"Spectacular Feminism": The International History of Women, World Citizenship and Human Rights

Title"Spectacular Feminism": The International History of Women, World Citizenship and Human Rights
Publication TypeBook Chapter
Year of Publication2013
AuthorsSluga, Glenda
EditorHaan, Francisca de, Margaret Allen, June Purvis, and Krassimira Daskalova
Book TitleWomen’s Activism: Global Perspectives form the 1890s to the Present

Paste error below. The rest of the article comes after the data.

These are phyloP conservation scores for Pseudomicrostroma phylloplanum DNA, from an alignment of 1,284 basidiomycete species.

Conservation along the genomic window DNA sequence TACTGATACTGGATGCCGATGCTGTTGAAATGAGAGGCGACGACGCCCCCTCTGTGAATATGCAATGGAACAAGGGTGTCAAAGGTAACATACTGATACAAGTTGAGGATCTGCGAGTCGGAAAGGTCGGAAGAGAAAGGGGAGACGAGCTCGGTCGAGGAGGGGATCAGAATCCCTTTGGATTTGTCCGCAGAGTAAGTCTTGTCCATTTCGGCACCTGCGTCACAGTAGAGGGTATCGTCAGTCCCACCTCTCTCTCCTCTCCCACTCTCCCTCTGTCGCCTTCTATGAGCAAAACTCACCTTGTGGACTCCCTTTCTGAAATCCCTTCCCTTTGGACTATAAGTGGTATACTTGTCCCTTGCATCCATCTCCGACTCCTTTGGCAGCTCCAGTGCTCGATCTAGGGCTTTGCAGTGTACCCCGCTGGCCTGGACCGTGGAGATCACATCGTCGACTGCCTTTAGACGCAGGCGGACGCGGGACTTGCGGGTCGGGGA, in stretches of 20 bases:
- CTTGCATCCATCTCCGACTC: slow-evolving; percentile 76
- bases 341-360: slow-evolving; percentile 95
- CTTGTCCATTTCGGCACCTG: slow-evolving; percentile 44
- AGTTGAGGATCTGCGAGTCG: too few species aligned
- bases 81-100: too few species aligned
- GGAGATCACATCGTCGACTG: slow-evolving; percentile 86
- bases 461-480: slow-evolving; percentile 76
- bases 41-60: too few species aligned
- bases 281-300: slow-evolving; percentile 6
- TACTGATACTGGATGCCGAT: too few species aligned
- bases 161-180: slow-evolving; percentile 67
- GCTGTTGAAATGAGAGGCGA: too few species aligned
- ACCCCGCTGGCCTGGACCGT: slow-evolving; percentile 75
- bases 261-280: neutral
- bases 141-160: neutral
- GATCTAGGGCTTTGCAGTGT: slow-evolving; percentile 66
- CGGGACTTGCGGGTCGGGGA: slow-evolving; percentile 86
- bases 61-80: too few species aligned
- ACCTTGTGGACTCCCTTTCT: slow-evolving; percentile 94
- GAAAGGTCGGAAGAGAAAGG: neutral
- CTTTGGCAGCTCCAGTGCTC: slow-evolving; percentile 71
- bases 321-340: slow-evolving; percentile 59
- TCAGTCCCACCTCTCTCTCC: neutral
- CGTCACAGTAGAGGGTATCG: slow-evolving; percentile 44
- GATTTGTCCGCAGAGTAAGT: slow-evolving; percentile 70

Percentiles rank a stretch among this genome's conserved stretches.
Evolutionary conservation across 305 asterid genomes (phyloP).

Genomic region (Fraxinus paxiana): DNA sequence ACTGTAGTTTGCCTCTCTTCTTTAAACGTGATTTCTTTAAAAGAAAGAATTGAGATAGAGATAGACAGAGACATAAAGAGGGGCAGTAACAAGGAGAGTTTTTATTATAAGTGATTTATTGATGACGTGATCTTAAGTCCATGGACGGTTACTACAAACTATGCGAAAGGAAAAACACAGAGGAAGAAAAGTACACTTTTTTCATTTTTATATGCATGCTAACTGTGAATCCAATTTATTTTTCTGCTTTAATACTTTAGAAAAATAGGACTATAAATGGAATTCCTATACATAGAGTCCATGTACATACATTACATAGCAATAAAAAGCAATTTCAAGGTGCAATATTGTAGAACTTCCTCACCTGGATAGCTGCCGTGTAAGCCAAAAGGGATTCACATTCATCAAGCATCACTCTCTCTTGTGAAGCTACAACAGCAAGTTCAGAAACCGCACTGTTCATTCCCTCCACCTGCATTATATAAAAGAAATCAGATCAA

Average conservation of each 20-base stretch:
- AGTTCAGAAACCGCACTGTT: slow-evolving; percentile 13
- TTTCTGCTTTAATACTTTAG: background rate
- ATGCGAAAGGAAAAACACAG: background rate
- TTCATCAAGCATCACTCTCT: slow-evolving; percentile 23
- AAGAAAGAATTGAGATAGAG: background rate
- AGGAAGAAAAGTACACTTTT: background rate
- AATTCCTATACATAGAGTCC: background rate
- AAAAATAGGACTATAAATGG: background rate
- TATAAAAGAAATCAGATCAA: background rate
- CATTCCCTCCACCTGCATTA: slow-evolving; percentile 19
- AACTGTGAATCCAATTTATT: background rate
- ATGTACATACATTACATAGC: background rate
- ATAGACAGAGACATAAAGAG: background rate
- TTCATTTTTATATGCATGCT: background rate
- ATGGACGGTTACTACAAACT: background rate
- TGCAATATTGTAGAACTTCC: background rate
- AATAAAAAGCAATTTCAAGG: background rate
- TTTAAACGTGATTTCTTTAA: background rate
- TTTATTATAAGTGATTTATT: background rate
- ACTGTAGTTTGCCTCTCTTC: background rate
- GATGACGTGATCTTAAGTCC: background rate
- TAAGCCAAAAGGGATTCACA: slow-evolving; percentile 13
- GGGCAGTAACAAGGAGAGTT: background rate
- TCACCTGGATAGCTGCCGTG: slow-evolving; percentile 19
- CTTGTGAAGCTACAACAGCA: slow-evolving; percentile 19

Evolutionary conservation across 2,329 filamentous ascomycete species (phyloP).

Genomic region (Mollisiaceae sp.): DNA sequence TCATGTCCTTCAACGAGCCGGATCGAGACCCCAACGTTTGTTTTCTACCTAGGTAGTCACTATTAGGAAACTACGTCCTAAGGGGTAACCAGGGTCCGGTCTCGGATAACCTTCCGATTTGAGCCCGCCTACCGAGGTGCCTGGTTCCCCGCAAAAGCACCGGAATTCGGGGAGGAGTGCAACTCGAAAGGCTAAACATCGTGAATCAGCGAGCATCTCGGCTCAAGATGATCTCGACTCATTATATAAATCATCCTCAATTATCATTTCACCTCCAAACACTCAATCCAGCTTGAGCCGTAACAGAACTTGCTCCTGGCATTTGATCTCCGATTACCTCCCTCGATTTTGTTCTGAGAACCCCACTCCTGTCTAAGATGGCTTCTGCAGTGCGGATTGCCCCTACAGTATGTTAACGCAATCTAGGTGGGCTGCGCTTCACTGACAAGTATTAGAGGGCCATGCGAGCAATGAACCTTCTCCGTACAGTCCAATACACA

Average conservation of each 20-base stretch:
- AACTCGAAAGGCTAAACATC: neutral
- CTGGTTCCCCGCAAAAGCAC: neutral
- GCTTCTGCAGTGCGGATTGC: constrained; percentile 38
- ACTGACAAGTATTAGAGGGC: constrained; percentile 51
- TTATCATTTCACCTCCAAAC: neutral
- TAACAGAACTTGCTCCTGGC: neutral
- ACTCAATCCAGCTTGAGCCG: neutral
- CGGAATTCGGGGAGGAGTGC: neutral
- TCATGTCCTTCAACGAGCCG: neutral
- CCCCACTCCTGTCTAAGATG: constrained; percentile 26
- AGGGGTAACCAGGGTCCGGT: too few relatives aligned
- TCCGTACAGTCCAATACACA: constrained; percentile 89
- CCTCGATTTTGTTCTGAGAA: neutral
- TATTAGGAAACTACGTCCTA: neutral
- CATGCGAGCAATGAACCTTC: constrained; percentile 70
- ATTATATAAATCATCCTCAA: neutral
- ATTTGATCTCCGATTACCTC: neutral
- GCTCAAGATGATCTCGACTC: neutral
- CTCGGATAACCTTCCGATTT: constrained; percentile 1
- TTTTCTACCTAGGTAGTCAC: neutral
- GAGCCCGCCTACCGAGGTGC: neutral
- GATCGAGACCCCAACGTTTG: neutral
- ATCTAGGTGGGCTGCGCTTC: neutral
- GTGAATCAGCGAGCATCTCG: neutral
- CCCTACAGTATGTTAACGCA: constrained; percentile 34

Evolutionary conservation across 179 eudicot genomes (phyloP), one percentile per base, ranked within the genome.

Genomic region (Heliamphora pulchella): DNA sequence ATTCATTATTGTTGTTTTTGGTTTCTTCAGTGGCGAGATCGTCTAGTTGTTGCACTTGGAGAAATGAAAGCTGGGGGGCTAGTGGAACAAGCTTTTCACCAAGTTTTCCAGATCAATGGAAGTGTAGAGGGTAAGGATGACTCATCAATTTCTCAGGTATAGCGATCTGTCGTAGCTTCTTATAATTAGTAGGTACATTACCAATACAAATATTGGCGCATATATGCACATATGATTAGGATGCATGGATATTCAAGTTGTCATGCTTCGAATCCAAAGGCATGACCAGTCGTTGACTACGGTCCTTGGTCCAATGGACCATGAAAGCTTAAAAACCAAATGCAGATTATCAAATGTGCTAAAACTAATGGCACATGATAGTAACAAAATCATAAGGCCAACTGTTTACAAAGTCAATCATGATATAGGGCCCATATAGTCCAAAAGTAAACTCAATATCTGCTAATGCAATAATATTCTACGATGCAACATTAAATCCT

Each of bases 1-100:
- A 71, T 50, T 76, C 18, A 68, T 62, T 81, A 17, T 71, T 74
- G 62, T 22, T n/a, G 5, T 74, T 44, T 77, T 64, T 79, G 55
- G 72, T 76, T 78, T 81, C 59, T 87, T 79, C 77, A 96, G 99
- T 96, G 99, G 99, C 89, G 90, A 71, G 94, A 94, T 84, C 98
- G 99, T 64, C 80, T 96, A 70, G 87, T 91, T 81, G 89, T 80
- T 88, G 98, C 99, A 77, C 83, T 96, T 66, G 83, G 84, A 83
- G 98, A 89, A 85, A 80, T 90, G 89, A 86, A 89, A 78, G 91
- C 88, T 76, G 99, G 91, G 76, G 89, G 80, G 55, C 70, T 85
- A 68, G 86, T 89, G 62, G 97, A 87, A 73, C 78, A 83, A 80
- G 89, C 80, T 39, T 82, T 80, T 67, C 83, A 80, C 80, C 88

In her memoirs, Many a Good Crusade, Virginia Gildersleeve, an American delegate to the 1945 United Nations Conference on International Organization (UNCIO) in San Francisco that drafted the United Nations Charter and brought that new international institution into existence, records that over the course of the conference she received 65,500 letters. The majority were written by women advocating specific additions to the Charter, and suggesting that money be found to support women working for the promotion of the new UN. Gildersleeve’s autobiography was in part an attempt to write herself and other women into this international history. She reminded the reader of her own unacknowledged role as the contributor of the phrase ‘We the people of the United Nations’, which famously introduces the UN Charter’s preamble. As a member of the Committee discussing the preamble, Gildersleeve, an English literature professor and Dean of Barnard College at Columbia University, desperately tried to bring some poetry to the prosaic draft of the Charter. That prose was the work of General Jan Smuts, the seventy-five-year-old liberal hero of the 1919 Paris Peace Conference that had drafted the Covenant for the League of Nations. Unsurprisingly, Smuts’ version of the UN Charter was in the spirit of that earlier document, which invoked ‘The High Contracting Parties’. Gildersleeve’s revision purposely resonated the more democratically minded opening lines of the US Constitution. But the rest of her revision was mostly abandoned in favour of Smuts’ long-winded legal language. [Author]

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